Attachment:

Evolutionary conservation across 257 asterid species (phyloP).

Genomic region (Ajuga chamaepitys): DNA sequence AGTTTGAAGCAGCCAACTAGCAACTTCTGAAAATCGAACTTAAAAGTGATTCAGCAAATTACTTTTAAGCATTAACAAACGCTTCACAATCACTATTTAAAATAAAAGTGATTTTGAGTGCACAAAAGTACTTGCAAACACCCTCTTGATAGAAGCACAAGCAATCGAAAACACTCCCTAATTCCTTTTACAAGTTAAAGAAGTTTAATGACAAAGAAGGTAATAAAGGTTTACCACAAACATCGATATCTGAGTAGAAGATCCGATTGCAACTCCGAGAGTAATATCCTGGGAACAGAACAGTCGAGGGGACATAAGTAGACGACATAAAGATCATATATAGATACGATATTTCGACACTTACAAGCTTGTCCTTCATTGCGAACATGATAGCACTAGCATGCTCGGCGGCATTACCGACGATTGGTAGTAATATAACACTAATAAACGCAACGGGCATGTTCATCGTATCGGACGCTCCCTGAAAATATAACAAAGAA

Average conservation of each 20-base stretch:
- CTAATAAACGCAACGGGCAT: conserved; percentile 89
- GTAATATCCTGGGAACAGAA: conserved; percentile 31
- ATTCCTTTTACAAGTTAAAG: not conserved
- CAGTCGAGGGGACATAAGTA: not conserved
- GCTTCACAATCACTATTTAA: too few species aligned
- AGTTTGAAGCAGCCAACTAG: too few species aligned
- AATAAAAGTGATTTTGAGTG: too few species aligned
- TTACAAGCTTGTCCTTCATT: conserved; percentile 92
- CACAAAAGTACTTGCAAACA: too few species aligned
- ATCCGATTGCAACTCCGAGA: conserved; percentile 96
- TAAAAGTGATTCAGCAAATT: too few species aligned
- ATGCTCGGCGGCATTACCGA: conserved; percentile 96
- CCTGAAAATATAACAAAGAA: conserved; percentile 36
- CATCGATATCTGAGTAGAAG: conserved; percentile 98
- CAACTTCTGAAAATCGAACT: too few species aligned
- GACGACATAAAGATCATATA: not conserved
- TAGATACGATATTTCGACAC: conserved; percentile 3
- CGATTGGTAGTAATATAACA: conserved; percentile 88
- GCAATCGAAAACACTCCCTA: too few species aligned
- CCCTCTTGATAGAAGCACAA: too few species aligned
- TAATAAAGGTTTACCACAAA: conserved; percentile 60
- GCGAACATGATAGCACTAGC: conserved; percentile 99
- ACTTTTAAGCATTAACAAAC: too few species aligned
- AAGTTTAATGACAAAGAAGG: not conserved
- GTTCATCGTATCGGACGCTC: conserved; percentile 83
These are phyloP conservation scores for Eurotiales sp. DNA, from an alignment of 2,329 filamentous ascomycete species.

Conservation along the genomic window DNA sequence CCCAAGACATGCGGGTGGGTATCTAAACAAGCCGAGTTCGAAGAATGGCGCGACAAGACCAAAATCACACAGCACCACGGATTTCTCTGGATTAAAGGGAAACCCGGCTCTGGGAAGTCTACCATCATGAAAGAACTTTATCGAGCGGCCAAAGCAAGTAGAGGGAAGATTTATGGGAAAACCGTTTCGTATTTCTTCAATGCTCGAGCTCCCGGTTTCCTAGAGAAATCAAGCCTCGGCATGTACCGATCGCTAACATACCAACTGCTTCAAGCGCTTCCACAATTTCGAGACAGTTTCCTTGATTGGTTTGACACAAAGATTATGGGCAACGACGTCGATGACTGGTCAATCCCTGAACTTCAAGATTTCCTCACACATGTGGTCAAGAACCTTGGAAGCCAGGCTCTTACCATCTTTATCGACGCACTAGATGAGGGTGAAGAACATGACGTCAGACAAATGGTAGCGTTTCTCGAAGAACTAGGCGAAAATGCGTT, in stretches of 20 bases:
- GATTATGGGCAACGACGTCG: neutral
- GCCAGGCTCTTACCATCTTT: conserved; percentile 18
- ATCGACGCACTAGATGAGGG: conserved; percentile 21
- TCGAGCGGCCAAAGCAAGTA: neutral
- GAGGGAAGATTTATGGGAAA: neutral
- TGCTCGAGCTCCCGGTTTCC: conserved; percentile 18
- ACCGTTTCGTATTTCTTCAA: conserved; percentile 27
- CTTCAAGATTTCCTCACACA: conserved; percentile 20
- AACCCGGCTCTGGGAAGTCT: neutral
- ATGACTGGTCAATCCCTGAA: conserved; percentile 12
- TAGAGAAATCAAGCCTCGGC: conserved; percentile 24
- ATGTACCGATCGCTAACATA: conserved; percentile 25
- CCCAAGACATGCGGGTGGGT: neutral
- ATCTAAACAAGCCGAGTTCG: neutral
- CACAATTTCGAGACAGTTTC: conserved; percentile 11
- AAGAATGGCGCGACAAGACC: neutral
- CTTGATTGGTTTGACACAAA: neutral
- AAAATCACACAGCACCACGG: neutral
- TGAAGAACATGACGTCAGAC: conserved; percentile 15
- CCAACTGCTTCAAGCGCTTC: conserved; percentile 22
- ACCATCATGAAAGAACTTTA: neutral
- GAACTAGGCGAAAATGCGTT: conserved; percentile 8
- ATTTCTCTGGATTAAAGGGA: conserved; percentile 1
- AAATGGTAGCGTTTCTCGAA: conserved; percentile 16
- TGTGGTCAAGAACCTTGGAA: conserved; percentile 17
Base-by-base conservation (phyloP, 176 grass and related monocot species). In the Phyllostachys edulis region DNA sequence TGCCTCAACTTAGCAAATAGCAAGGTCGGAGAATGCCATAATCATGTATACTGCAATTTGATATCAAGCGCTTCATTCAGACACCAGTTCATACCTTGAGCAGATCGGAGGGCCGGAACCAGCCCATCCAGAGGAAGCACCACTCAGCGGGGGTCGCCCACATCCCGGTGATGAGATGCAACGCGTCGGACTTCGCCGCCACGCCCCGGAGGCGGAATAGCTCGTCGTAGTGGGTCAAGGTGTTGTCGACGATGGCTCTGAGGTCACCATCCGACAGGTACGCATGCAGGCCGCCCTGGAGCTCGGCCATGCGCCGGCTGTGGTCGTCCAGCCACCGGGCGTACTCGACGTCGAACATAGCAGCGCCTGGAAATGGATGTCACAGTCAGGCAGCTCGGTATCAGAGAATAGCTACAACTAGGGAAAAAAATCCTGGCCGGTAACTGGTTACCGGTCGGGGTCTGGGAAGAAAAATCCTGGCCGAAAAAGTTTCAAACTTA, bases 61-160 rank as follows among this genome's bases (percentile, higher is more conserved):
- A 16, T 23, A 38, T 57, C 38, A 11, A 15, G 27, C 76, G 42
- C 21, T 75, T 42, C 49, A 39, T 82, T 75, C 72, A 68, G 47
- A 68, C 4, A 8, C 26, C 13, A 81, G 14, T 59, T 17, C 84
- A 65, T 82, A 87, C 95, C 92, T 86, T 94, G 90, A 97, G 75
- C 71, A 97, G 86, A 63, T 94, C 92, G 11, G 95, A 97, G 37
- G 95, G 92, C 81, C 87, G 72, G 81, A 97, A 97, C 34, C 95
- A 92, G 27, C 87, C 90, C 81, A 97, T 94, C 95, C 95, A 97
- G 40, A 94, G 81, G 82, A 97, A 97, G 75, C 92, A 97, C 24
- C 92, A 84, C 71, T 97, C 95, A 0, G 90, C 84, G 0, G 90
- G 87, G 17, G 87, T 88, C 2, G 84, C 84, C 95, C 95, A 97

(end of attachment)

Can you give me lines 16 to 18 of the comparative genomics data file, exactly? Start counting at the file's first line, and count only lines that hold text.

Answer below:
- CCTGAAAATATAACAAAGAA: conserved; percentile 36
- CATCGATATCTGAGTAGAAG: conserved; percentile 98
- CAACTTCTGAAAATCGAACT: too few species aligned